Circulating Leptin and Branched Chain Amino Acids—Correlation with Intraductal Papillary Mucinous Neoplasm Dysplastic Grade
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The most common type of mucinous pancreatic cyst that may progress to pancreatic cancer is intraductal papillary mucinous neoplasm (IPMN). Low-risk IPMN with low-/moderate-grade dysplasia may be safely watched, whereas high-risk IPMN with high-grade dysplasia or invasive components should undergo resection. However, there is currently no reliable means of making this distinction. We hypothesize that blood concentrations of insulin resistance biomarkers may aid in the differentiation of low- and high-risk IPMN.
Plasma/serum was collected from consented patients undergoing pancreatic resection. IPMN diagnosis and dysplastic grade were confirmed by surgical pathology. The study included 235 IPMN (166 low/moderate grade, 39 high grade, 30 invasive). Circulating levels of leptin, branched chain amino acids (BCAA), and retinol-binding protein-4 (RBP-4) were measured by enzyme-linked immunoassay and correlated with surgical pathology.
Circulating leptin levels (mean ± SE) were significantly higher in patients with low/moderate IPMN than in high-grade/invasive IPMN (15,803 ± 1686 vs. 10,275 ± 1228 pg/ml; p = 0.0086). Leptin levels were positively correlated with BMI (r = 0.65, p < 0.0001) and were higher in females (p < 0.0001). Stratified analysis showed that mean leptin levels were significantly different between low/moderate and high/invasive IPMNs only in females (24,383 ± 2748 vs. 16,295 ± 2040 pg/ml; p = 0.020). Conversely, circulating BCAA levels were lower in low/moderate IPMN than in high-grade/invasive IPMN (0.38 ± 0.007 vs. 0.42 ± 0.01 mM; p = 0.011). No significant differences in RBP-4 levels were observed.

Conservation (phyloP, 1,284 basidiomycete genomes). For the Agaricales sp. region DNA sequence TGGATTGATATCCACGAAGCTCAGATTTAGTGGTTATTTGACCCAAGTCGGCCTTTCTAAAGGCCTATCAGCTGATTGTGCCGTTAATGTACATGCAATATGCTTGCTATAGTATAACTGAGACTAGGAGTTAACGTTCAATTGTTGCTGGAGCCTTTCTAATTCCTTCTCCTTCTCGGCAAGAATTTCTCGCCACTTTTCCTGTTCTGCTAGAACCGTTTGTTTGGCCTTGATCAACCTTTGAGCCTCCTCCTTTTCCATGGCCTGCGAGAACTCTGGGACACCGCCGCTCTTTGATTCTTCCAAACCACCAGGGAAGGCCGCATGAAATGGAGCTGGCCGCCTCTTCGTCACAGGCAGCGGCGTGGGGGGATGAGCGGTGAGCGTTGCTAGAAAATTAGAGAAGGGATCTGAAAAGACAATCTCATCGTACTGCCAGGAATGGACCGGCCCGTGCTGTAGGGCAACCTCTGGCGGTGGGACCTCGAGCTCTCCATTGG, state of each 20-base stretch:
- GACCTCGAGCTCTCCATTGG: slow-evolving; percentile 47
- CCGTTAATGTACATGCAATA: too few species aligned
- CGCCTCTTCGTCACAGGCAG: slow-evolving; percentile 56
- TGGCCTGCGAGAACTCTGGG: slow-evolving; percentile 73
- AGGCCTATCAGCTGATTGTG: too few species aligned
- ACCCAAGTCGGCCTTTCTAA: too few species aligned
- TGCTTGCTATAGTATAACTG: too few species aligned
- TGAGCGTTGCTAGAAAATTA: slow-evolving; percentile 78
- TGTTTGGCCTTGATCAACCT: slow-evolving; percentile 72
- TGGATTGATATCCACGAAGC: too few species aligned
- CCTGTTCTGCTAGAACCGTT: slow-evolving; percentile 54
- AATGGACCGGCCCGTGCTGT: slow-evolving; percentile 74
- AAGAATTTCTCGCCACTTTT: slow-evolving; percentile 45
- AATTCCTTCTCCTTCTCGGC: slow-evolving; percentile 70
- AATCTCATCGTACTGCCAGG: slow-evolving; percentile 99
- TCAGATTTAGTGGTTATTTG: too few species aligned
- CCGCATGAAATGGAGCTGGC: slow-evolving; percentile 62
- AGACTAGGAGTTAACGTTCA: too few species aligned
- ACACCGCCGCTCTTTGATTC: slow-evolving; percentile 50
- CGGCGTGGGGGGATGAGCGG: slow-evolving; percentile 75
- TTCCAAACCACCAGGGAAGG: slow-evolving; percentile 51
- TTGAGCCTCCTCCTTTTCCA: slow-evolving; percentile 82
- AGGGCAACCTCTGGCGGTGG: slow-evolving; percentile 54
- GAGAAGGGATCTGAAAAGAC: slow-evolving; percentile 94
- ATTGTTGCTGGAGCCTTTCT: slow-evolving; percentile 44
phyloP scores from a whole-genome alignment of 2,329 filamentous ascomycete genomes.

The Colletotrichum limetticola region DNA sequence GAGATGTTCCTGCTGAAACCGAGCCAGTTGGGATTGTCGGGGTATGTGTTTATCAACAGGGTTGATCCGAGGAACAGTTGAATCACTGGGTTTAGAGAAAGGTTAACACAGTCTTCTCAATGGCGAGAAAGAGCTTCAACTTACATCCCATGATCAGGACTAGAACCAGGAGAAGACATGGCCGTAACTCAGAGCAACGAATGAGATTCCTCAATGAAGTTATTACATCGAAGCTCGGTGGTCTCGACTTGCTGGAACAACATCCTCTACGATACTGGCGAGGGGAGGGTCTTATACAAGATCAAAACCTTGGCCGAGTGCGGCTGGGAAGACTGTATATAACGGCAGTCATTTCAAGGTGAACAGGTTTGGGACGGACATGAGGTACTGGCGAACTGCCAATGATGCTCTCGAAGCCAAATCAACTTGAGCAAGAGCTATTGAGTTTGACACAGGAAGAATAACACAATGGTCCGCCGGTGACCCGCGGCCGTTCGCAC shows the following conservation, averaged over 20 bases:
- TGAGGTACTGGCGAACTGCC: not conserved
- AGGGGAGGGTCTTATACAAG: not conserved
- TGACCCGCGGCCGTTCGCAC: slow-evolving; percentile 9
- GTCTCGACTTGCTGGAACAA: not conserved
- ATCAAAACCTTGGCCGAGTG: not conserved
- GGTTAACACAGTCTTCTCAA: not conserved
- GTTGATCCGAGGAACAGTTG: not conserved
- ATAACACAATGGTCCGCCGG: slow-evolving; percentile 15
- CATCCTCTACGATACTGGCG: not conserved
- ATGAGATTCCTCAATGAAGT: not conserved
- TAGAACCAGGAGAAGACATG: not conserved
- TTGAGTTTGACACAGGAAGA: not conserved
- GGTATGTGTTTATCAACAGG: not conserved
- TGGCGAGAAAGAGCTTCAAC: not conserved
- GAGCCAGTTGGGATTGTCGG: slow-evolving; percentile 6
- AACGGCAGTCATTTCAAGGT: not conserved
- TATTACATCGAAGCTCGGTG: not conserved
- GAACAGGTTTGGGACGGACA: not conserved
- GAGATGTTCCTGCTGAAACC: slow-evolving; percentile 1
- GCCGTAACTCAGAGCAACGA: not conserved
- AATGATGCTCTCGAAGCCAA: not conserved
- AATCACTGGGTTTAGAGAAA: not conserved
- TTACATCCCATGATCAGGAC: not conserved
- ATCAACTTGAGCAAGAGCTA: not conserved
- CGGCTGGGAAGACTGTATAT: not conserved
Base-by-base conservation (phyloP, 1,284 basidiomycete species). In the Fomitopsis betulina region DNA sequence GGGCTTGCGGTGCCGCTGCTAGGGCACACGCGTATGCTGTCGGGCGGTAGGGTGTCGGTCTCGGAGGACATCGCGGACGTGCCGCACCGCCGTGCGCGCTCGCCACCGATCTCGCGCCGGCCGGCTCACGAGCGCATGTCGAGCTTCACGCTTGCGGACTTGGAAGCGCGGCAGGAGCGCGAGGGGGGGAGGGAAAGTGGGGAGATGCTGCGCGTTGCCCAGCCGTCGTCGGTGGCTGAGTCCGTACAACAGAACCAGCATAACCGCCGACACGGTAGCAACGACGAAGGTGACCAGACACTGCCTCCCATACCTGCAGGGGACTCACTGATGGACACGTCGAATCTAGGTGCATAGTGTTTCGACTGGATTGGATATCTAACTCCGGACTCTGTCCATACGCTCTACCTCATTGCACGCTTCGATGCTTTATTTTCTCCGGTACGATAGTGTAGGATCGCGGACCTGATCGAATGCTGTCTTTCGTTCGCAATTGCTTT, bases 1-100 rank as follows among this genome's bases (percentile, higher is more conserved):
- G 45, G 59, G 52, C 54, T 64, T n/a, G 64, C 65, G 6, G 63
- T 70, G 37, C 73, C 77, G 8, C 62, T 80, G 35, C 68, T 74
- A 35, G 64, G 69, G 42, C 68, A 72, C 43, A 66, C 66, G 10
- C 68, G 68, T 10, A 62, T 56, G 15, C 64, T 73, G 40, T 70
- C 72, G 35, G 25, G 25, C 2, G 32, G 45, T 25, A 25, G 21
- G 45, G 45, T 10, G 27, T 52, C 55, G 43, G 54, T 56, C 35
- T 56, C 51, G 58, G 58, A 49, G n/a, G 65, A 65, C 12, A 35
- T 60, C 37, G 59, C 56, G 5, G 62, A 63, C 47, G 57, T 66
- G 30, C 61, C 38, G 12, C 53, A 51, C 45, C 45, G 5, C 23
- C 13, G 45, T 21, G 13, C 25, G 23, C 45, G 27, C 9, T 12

Circulating leptin in females and BCAA correlates with IPMN dysplastic grade and, if combined with clinical characteristics, have the potential to improve clinical decision-making.
KeywordsLeptin BCAA IPMN Biomarker Pancreatic cyst
Intraductal papillary mucinous neoplasm
Branched chain amino acids
Enzyme-linked immunosorbent assay
Pancreatic ductal adenocarcinoma
This study was supported by the National Institutes of Health Grant #1R21CA209366-01, Indiana Clinical and Translational Sciences Institute funded in part by Grant #UL1TR001108 from the National Institutes of Health, National Center for Advancing Translational Sciences, Clinical and Translational Sciences Award, and National Center for Research Resources Construction Grant #RR020128.
Yip-Schneider, Zhang, and Schmidt significantly contributed to the conception/design/data interpretation, drafting/revision of the work, as well as approve of the final version and agree to be accountable for all aspects of the work.
Liu and Korc significantly contributed to data interpretation and revision of the work as well as approve of the final version and agree to be accountable for all aspects of the work.
Simpson, Carr, Wu, and Hao significantly contributed to data acquisition/analysis, revision of the work, as well as approval of the final version and agree to be accountable for all aspects of the work.
Compliance with Ethical Standards
All patients and healthy controls provided informed consent in accordance with the Indiana University Institutional Review Board.
Conflict of Interest
The authors declare that they have no conflict of interest.
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